> Vaughan Williams Symphony 5 Handley [AT]: Classical CD Reviews- Sept 2002 MusicWeb(UK)

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Ralph VAUGHAN WILLIAMS (1872-1958)
Flos Campi (1925) [24.14]
Oboe Concerto (1944) [17.41]
Symphony No. 5 (1943) [39.17]
Christopher Balmer, viola
Jonathan Small, oboe,
Royal Liverpool Philharmonic Choir (chorus master Ian Tracey)
Royal Liverpool Philharmonic Orchestra/Vernon Handley
Rec. Philharmonic Hall, Liverpool, September 1986 and 30 November/1st December 1990
EMI CLASSICS FOR PLEASURE 72435753112 [79.22]


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How excellent to see this re-issue. To have a CD containing an outstanding performance of one of the great English orchestral works, as well as a few curiosities, all for a bargain price is an offer of which most sensible people should avail themselves.

At the heart of this disc is the legendarily excellent performance of the Fifth Symphony. It is Vaughan Williams’ masterpiece and I cannot think of a finer performance on disc. The pacing is so sumptuously natural. The climaxes are perfectly placed. When the trombones enter at the height of the first movement the moment is majestic without being forced, and very moving. The symphony contains some of the most beautiful music ever written by an Englishman, and the orchestra plays it splendidly. The string tone in the central Romanza is gorgeous, and the wind solos are ravishingly beautiful. At a bargain price it is head and shoulders above the Naxos version by the Bournemouth Symphony Orchestra with Kees Bakels.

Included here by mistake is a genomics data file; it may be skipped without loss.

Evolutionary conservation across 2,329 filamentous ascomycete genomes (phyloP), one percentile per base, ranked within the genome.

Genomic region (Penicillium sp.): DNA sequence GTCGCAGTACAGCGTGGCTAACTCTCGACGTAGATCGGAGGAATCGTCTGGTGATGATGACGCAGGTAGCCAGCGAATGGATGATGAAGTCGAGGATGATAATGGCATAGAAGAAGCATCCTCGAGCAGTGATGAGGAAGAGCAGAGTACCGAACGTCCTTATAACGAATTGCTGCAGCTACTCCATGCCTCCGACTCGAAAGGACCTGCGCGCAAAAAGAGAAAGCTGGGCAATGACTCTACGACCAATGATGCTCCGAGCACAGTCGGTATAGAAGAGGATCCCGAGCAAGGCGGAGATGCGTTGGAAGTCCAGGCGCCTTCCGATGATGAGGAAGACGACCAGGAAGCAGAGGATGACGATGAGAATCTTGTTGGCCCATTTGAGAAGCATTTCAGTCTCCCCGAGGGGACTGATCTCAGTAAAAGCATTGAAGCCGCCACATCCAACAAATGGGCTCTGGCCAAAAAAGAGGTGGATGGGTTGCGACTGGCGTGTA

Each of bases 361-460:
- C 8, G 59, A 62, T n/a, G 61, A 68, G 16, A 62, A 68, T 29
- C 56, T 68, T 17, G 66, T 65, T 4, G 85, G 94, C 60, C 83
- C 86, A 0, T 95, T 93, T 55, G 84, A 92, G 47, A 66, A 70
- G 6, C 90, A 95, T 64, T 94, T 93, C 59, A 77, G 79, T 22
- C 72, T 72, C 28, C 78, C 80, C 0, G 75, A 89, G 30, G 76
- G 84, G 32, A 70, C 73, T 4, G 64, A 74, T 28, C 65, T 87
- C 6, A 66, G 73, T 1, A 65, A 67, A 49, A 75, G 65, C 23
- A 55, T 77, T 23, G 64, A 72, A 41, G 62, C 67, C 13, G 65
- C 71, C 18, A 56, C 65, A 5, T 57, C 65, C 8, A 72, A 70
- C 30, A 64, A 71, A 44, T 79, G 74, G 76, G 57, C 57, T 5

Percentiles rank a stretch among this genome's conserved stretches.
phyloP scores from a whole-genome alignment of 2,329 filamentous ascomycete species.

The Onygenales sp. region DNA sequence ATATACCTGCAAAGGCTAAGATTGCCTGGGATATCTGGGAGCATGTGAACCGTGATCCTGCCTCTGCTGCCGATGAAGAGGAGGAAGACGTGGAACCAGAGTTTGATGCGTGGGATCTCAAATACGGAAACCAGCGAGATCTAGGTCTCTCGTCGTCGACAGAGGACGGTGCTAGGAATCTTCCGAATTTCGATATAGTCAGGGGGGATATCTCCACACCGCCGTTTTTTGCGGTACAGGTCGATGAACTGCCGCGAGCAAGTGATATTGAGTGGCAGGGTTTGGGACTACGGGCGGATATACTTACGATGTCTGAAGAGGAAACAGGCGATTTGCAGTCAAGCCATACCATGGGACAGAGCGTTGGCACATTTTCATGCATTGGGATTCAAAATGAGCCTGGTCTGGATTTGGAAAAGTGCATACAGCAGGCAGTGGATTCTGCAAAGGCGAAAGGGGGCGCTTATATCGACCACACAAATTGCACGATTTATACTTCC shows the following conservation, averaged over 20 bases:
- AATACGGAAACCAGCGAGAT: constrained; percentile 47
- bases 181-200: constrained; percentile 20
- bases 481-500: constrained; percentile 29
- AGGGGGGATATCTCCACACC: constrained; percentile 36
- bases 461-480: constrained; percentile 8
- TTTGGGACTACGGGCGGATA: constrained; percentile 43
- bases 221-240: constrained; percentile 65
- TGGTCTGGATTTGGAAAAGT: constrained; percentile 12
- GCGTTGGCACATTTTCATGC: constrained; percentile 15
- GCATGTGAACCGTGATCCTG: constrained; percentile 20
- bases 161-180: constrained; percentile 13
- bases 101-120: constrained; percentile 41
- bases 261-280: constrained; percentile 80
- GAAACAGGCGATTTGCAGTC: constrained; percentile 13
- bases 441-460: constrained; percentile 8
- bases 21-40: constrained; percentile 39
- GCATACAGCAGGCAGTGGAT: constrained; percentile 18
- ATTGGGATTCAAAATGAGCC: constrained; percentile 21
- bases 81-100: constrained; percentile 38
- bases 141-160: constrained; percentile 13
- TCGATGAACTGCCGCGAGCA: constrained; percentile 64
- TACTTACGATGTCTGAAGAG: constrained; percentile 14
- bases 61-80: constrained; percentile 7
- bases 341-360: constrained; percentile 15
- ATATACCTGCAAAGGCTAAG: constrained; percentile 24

The other two works on this disc are of less obvious quality. I must admit to hopeless prejudice against Flos Campi – the juxtaposition of the chorus, with its heroic connotations, and the more humble solo viola seems to me a little preposterous. The music is heavily scented and strongly influenced by Ravel’s soundworld, but it is shapeless and seems to me a little pretentious. It is clear however that neither the orchestra or the conductor share my puerile concerns. The playing is completely committed and it would be harder to imagine more dedicated advocacy of the work.

The Oboe Concerto, contemporaneous with the Fifth Symphony, is altogether weaker than the other two works. It chirrups away neatly, and it suits the instrument well enough, but it is more a performer’s piece than the audience’s. It amounts up to a whole lot less that the similarly conceived Strauss concerto for the instrument, written two years later, and never really resolves the limitations of the lack of different colours as successfully as Strauss did. Oboe lovers will enjoy the performance by Jonathan Small.

Aidan Twomey

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